A botanist, Rothman broadened Linnaeus's interest in botany and helped him develop an interest in medicine. By the age of 17, Linnaeus had become well acquainted with the existing botanical literature, he remarks in his journal that he "read day and night, knowing like the back of my hand, Arvidh Månsson's Rydaholm Book of Herbs, Tillandz's Flora Åboensis, Palmberg's Serta Florea Suecana, Bromelii Chloros Gothica and Rudbeckii Hortus Upsaliensis...."Linnaeus entered the Växjö Katedralskola in 1724, where he studied Greek, Hebrew and mathematics, a curriculum designed for boys preparing for the priesthood. In the last year at the gymnasium, Linnaeus's father visited to ask the professors how his son's studies were progressing. Rothman believed otherwise; the doctor offered to have Linnaeus live with his family in Växjö and to teach him physiology and botany. Nils accepted this offer. Rothman showed Linnaeus that botany was a serious sub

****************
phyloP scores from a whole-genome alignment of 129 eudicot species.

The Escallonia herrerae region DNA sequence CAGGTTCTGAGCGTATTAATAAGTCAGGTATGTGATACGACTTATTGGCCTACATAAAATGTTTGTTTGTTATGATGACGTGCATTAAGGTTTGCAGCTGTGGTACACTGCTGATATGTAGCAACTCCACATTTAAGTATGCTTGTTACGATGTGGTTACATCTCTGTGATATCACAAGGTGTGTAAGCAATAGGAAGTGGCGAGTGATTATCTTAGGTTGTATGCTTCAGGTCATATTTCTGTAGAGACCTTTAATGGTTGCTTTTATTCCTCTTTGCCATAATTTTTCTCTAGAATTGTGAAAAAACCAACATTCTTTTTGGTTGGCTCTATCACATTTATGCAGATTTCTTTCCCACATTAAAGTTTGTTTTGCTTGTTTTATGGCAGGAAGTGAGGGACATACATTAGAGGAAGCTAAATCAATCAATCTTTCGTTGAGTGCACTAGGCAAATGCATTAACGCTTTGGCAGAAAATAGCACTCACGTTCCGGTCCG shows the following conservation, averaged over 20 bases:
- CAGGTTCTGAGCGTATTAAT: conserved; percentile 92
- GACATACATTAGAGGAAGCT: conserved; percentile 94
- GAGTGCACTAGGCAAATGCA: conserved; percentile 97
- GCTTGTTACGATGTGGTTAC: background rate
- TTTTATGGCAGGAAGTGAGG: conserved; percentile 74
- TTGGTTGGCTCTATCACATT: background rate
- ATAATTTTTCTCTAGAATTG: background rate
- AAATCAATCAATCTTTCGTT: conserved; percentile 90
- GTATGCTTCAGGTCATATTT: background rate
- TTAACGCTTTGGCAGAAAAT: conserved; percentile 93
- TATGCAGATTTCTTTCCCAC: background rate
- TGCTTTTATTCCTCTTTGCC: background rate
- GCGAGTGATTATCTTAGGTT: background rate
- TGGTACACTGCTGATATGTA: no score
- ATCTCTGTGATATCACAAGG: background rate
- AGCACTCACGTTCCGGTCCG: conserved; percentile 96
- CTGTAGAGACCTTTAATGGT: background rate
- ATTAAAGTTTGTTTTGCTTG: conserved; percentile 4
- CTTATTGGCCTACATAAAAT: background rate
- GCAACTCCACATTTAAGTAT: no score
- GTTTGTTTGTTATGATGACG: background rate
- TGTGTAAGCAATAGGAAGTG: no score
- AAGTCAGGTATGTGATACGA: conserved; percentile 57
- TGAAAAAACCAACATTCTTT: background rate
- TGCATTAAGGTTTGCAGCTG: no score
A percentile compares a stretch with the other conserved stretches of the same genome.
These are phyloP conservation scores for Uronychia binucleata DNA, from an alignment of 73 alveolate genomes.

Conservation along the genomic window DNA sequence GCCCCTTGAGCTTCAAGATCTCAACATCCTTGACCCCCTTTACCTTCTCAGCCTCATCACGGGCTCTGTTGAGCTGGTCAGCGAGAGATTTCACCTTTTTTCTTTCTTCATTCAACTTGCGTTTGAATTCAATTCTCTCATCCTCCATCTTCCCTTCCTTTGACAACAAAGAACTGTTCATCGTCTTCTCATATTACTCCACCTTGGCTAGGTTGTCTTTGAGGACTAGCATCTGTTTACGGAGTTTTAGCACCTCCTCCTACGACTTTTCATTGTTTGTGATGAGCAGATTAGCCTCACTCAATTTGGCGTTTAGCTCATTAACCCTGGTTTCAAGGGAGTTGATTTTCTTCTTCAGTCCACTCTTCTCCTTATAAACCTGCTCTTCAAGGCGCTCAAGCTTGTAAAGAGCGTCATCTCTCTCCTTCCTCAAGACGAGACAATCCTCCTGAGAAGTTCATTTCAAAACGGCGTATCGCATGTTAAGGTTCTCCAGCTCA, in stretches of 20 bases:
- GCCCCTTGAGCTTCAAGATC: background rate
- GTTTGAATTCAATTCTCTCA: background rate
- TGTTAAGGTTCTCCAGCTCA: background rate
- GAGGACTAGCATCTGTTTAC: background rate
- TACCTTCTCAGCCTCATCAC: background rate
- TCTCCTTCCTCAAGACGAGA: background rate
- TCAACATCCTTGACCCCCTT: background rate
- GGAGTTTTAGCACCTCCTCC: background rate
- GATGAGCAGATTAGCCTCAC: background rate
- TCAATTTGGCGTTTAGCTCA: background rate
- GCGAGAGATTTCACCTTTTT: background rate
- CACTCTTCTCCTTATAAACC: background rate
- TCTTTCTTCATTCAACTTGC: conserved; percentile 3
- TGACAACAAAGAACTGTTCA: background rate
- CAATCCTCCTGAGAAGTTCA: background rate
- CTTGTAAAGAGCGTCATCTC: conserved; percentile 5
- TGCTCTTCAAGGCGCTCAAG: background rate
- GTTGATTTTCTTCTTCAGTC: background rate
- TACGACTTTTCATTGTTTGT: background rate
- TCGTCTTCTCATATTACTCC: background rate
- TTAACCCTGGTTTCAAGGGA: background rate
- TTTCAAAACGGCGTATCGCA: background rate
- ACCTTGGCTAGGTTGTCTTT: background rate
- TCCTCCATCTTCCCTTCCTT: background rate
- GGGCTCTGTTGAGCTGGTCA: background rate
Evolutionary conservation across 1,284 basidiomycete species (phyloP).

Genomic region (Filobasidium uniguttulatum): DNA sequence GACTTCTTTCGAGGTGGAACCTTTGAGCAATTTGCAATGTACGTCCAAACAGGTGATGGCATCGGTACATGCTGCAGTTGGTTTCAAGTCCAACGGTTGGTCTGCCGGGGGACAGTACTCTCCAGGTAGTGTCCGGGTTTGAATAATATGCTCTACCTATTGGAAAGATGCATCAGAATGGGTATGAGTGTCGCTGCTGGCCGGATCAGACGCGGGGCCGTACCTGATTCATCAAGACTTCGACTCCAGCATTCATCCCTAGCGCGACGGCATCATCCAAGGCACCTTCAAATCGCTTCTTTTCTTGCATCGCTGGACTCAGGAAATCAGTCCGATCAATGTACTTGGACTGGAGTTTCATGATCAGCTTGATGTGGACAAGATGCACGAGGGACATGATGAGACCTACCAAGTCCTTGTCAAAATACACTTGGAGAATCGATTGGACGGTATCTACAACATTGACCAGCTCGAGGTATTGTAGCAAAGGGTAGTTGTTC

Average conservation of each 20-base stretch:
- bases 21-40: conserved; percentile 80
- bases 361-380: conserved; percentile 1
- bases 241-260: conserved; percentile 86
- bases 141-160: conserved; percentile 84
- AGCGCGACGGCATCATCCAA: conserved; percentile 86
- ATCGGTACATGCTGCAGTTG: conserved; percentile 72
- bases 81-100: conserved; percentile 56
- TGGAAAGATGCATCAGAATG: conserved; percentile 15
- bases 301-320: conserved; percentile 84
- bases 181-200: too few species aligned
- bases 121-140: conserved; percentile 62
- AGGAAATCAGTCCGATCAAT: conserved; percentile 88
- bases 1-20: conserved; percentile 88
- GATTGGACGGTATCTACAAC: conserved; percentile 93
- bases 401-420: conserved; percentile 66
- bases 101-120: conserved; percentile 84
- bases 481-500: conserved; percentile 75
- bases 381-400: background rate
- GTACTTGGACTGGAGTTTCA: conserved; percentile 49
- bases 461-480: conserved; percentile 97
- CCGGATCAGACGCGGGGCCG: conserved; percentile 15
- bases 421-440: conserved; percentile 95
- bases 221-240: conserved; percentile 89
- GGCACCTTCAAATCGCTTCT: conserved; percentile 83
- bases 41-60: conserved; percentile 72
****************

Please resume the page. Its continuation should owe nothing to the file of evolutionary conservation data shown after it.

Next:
The Mediterranean Sea is a sea connected to the Atlantic Ocean, surrounded by the Mediterranean Basin and completely enclosed by land: on the north by Southern Europe and Anatolia, on the south by North Africa and on the east by the Levant. Although the sea is sometimes considered a part of the Atlantic Ocean, it is identified as a separate body of water. Geological evidence indicates that around 5.9 million years ago, the Mediterranean was cut off from the Atlantic and was or desiccated over a period of some 600,000 years, the Messinian salinity crisis, before being refilled by the Zanclean flood about 5.3 million years ago. It covers an approximate area of 2.5 million km2, representing 0.7 % of the global ocean surface, but its connection to the Atlantic via the Strait of Gibraltar-the narrow strait that connects the Atlantic Ocean to the Mediterranean Sea and separates Spain in Europe from Morocco in Africa- is only 14 km wide. In oceanography, it is sometimes called the Eurafrican Mediterranean Sea or the European Mediterranean Sea to distinguish it from mediterranean seas elsewhere.